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Watch this space is the best outline for Bladnoch distillery. When the Armstrong Brothers partnership was liquidated in 2014, it was a sad end to their period of ownership that promised so much when they revived the distillery in 1994. Situated in a remote part of the whisky Lowland region, Bladnoch distillery attracts a lot of love from enthusiasts. Its style is classic Lowland with a fresh vitality and citrus fruits, that lends itself well to sherry as well as ex-bourbon casks.
Unfortunately, the brothers could not agree the best way forward for the business, which given the current whisky boom seemed an unusual situation. However, Bladnoch itself was in need of sizeable investment and without agreement it was put up for sale later in 2014. The new owner came via an unlikely source via Australia, with David Prior promising sizeable new investment to the site. This has since transpired when he took ownership in 2015 and immediately recruited Burn Stewart master blender Ian Macmillan, who had helped elevate the status of Bunnahabhain, Deanston and Tobermory during his tenure. A wise decision, and Ian has overseen the refurbishment of Bladnoch including the production equipment with new stills arriving in 2017.
The distillery itself harks back to 1814, although the official date is 1817, when ironically 2 brothers founded Bladnoch and then became a legal enterprise shortly after the 1823 Excise Act. It remains in McLelland family ownership until 1938 when the distillery closes until 1956, when Dunville & Co Ltd from Belfast take over punctuated by a brief change in owners post-World War 2. The owner merry-go-round continues with a blending firm from Glasgow in 1964 taking over and doubling the number of stills in 1966 to 4. The distillery then passes through the hands of Inver House and Arthur Bell & Sons, before reaching United Distillers in 1985, who take the decision to close the distillery in June 1993 along with Balmenach, Pittyvaich and Rosebank.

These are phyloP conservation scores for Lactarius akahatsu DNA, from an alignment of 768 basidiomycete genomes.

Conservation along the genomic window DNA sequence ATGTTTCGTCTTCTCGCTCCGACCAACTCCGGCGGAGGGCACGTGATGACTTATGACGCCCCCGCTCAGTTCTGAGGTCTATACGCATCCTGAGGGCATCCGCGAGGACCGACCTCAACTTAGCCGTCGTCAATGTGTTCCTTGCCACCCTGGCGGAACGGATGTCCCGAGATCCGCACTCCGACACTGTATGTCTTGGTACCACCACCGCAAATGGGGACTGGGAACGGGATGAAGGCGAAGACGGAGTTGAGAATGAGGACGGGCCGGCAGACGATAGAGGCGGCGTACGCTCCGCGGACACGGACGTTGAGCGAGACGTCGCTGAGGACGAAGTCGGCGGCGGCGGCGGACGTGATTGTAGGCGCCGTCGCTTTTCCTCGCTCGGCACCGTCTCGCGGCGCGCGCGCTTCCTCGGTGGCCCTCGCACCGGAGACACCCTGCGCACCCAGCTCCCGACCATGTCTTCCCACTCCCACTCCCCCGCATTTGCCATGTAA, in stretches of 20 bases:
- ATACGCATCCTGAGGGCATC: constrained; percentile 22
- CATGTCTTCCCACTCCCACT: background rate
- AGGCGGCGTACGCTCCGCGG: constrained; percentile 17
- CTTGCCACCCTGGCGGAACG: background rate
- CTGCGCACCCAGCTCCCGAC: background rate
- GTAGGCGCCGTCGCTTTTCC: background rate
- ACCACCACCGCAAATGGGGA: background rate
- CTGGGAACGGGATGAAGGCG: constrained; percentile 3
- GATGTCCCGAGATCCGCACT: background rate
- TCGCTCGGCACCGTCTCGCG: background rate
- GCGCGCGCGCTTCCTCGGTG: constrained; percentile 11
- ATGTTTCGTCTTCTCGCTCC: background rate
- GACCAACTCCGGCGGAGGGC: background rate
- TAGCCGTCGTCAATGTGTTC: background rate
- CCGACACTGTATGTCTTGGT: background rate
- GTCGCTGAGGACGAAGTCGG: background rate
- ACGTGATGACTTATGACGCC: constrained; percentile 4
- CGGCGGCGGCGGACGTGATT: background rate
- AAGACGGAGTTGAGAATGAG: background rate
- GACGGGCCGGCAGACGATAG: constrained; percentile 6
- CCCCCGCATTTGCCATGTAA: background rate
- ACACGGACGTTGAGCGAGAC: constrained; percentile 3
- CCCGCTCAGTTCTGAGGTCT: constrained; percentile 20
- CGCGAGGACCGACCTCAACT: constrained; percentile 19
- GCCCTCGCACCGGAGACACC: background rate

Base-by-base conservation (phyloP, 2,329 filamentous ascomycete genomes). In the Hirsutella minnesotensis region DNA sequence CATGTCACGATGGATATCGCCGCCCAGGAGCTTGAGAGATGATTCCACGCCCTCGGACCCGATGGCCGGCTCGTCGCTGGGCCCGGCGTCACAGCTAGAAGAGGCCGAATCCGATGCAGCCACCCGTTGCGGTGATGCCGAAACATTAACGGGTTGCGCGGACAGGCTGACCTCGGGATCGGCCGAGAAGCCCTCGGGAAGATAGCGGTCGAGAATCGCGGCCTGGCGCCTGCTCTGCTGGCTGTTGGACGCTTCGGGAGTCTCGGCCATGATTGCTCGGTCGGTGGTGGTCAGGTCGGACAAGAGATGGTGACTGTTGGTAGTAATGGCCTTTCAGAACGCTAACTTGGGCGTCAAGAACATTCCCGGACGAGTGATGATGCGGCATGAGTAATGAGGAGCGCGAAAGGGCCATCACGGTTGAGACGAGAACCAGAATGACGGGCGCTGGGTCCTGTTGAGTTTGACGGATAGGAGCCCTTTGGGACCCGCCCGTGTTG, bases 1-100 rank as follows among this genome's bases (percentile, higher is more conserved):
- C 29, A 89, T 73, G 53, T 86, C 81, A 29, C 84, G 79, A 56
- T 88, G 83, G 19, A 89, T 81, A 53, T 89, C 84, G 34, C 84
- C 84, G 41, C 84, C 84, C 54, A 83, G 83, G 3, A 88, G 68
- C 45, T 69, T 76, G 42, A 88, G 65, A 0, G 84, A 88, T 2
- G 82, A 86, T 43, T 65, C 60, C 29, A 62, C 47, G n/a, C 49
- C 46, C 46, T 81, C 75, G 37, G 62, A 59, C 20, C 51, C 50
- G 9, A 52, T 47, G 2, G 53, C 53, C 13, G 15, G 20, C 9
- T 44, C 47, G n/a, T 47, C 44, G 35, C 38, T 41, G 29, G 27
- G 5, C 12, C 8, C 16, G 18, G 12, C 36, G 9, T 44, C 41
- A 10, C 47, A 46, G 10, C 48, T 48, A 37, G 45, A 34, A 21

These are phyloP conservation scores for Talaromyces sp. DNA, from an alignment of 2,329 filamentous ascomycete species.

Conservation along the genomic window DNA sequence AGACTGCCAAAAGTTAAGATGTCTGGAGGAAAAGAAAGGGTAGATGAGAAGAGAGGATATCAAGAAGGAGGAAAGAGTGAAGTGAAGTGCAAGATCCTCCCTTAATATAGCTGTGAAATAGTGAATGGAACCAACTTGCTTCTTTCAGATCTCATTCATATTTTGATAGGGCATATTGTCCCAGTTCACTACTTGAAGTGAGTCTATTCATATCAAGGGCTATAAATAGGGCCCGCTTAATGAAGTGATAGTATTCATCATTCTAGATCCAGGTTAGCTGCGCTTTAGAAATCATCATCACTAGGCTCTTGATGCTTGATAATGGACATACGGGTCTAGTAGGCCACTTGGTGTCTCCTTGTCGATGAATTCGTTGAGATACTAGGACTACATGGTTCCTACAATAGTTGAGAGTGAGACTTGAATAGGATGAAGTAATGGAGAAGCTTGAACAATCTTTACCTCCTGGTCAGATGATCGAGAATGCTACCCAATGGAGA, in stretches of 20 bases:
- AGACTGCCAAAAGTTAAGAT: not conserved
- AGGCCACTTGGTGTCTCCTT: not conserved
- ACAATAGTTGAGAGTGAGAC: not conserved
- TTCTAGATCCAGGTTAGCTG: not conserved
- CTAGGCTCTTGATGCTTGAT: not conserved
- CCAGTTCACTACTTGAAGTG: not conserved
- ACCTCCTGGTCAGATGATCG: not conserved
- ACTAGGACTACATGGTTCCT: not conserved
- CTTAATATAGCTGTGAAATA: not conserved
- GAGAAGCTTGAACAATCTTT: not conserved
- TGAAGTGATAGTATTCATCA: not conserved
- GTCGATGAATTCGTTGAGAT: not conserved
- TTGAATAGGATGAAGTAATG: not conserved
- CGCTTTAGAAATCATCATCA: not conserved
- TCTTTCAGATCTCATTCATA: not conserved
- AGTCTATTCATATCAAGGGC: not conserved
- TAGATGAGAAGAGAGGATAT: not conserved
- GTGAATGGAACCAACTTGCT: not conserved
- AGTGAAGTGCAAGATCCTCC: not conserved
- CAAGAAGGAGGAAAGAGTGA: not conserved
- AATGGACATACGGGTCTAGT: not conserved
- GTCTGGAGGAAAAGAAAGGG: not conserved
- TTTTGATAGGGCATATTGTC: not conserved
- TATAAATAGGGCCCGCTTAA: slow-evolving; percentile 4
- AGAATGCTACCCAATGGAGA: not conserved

The distillery was then supposed to be converted to a heritage centre and the sizeable site with extensive warehousing was a viable option for residential housing. And these alternate options were being considered by the Armstrong brothers who ultimately decided that its best function would be as a distillery and had to negotiate a new deal. United Distillers who were a forerunner to Diageo, had removed aspects of the production equipment and also insisted that production was no more than 100,000 litres per annum. Even when a new agreement had been reached, Bladnoch was nowhere its 1980’s levels of 1.3 million litres and theoretically won’t be until its ongoing renovations have been completed. Production at Bladnoch did not restart until 2000, with the company revenues enhanced by the 11 dunnage style warehouses on site that were used by other distilleries to mature casks.
Under previous owners Bladnoch was destined for blended Scotches however with the Armstrong’s a series of bottlings were released that were distilled by previous owners. These iconic bottlings are adorned with animal or farmyard labels giving Bladnoch a regional and timeless style. The whisky within was always consistently good if not excellent and attractively priced. The distillery shop was always a popular destination to stock up, particularly after the rustic distillery tour and exploration of the picturesque site. For a while the Bladnoch forum was also a source of a series of single cask releases at remarkable prices with bottlings from other Scottish distilleries including Caol Ila, Port Ellen and Strathmill to highlight just a trio. The distillery despite the ongoing renovations is open for tours and makes for an enjoyable daytrip to Wigtown in the Borders.
A similar scenario regarding existing stocks faced David Prior when he took over, with the distillery in an unreasonable state to start producing once again at a worthwhile level. Taking note of the sizeable inventory on site, Ian Macmillan has put together a new Bladnoch trio comprising of No Age Statement Samsara, the 15-year-old Adela and the 25-year-old Talia. These represent a total revamp of Bladnoch with a distinctive bottle design and label devoid of any farm setting, but inside it’s the Bladnoch that many know and love. As production commences to new levels, we’re going to be seeing a lot more from Bladnoch in the coming years and we can expect several surprises including its 200th Anniversary in 2017.
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